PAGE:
1. Depth of coma. Assess using GCS.
2. Ocular and motor responses. Assess the following to help determine whether etiology is structural or medical. Asymmetry points to a structural lesion.
a. Pupillary size. Normal or asymmetric?
b. Pupillary reflex. Fixed or reactive?
c. Extraocular movements. Normal, asymmetric, or absent?
d. Motor response to pain. Decorticate, decerebrate, or flaccid?
3. Respiratory pattern. Identification of abnormal patterns of respiration can help differentiate a structural from a medical cause of coma (see Figure I-1, p. 33).
a. Cheyne-Stokes respiration. Implies dysfunction of structures deep in both cerebral hemispheres or diencephalon; usually seen in metabolic encephalopathy.
b. Central neurogenic hyperventilation. May occur with lesions of midbrain and pons.
c. Cluster breathing. May result from primary or secondary brainstem lesions.
d. Ataxic breathing. May result from primary disruption of medullary respiratory centers.
5. Neurologic findings. Perform a thorough neurologic exam.
6. Smell of patient's breath. May reveal alcohol intoxication or diabetic ketoacidosis.
7. Signs of trauma. Boggy scalp swelling, Battle sign, raccoon eyes, retinal hemorrhages, hemotympanum, bruises, hematomas.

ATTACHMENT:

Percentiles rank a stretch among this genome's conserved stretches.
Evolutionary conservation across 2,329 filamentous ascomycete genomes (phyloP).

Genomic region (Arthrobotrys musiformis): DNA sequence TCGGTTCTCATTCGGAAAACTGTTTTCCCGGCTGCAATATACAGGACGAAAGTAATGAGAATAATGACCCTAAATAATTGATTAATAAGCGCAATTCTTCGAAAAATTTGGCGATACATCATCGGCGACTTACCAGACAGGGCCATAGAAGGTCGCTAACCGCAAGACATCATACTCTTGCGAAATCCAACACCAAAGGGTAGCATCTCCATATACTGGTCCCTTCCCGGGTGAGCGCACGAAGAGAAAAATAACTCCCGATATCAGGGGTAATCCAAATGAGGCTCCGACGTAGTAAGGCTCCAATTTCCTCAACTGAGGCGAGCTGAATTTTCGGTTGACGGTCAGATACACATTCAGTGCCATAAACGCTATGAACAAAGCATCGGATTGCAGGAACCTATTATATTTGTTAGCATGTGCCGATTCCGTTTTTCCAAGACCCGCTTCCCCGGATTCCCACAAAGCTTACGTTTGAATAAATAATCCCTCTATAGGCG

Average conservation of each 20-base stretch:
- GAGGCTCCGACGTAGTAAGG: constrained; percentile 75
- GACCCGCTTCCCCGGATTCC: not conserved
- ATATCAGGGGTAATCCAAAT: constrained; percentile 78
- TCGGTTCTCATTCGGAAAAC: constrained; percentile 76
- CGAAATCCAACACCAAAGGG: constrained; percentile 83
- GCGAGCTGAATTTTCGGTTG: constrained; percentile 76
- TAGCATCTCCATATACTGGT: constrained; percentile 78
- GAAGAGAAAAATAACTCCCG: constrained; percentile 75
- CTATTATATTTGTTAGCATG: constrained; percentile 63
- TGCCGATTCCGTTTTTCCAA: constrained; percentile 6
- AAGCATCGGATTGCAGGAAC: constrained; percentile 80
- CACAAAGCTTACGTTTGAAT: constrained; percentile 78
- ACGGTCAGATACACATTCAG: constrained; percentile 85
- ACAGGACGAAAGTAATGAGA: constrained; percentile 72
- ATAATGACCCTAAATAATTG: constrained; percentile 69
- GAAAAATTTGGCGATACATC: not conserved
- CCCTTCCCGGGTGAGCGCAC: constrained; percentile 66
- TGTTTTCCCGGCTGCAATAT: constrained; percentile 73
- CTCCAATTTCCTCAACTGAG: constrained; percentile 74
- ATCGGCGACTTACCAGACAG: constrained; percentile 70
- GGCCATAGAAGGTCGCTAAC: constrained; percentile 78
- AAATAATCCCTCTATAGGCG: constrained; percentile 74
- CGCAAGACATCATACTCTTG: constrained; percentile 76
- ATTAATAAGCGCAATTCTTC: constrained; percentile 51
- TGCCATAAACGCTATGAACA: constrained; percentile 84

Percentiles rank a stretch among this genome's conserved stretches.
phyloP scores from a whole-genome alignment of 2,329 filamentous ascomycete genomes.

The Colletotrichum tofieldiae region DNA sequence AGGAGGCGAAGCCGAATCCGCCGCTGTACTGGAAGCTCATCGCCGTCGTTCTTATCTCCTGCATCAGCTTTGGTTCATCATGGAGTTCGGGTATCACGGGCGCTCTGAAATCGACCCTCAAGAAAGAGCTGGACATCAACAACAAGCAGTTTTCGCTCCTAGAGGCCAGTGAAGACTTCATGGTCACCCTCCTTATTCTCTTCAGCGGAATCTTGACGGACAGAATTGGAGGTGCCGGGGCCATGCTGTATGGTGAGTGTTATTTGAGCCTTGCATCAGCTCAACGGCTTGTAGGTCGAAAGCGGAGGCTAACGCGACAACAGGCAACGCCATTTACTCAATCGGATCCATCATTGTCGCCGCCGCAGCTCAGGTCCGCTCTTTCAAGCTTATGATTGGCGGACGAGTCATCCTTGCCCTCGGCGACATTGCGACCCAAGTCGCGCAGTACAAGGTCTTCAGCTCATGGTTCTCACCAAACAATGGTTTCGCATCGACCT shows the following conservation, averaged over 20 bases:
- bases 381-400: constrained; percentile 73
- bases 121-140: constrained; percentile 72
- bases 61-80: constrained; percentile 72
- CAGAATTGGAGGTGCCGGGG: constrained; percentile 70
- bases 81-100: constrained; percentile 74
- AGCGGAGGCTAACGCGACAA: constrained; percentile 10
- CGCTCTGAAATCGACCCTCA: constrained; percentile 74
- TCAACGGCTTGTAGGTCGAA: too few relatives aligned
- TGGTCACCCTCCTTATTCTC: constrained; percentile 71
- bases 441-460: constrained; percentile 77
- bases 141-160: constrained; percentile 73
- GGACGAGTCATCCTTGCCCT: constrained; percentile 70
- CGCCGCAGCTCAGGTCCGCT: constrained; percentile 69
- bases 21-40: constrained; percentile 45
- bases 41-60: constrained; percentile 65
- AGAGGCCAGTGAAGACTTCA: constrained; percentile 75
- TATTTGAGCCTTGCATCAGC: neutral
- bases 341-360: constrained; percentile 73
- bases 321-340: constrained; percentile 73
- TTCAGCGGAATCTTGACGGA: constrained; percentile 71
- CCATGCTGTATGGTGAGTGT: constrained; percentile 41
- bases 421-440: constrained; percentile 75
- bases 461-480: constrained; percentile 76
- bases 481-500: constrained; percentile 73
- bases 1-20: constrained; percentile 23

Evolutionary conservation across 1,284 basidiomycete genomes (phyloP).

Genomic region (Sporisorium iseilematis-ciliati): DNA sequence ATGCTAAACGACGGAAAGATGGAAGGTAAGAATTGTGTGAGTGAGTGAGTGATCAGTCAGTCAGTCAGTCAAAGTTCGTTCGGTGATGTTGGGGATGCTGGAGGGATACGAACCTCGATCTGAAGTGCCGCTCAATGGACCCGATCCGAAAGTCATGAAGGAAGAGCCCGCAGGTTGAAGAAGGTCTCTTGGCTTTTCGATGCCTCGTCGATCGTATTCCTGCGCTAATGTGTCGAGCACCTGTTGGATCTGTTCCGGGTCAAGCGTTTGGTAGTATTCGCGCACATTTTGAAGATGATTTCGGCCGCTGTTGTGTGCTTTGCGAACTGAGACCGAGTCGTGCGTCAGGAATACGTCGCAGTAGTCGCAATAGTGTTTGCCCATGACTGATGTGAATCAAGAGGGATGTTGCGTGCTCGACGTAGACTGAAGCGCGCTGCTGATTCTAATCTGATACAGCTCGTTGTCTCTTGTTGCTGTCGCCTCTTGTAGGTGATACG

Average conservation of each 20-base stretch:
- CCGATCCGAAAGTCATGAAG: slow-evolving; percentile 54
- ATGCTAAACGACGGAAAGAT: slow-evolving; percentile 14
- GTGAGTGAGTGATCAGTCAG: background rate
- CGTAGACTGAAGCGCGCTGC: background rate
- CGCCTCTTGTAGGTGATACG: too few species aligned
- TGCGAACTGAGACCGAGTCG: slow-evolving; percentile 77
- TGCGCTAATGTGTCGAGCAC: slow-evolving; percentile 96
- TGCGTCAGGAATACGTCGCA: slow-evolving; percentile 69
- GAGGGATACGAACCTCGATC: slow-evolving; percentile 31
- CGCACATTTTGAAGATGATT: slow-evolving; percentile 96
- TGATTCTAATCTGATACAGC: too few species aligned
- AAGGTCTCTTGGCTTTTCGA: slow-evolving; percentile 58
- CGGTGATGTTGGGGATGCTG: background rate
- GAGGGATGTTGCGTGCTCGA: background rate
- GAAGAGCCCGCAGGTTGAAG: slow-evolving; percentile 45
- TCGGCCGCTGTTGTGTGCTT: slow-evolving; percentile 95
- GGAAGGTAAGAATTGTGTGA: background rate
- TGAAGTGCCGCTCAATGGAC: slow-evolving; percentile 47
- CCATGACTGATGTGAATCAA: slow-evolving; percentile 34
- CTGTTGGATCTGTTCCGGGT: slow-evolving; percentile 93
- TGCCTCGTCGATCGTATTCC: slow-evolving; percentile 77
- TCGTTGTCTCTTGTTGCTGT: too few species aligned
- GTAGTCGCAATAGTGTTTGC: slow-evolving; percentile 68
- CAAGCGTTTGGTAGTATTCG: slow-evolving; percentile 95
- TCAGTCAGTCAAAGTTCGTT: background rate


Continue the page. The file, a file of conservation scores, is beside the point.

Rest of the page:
B. Laboratory Data
2. Serum electrolytes. Identify electrolyte abnormalities that could cause seizures (Na+ and Ca2+), as well as acidosis (bicarbonate) or uremia (BUN and creatinine).
3. Liver function tests. Reveal presence of hepatic failure.
4. Serum ammonia. Elevated level is associated with common inborn errors of metabolism or liver failure.
5. Serum or urine drug screening. Although limited, can identify potential toxins.
6. Anticonvulsant drug levels. Obtain in patients with known seizure disorders.
7. CBC, differential, blood and urine cultures. Obtain in febrile patients or whenever sepsis or CNS infection is likely. CBC is also helpful in evaluation of patients who have sickle cell disease or who may have hemolytic uremic syndrome.
8. Cerebrospinal fluid evaluation (cell count, chemistry, and culture). Obtain whenever CNS infection or sepsis is suspected. To avoid the risk of cerebral herniation, consider obtaining CT scan of the head before performing lumbar puncture in patients with suspected structural CNS lesions or increased intracranial pressure. 9. ABGs. Helps tailor degree of hyperventilation. Radiographic and Other Studies
1. CT scan of head. Obtain emergently whenever increased intracranial pressure or presence of a structural lesion is suspected. Obtain in all comatose patients with coma of unclear etiology.
2. Skeletal survey. Obtain in children younger than 3 years of age who may have suffered inflicted injuries or child abuse.
3. ECG. May be helpful in management of certain ingested substances or toxins.
V. Plan. Management is similar to that of a patient with altered mental status, discussed in Chapter 6. See Figure I-1 on p. 33, which depicts a systematic approach to patient care.
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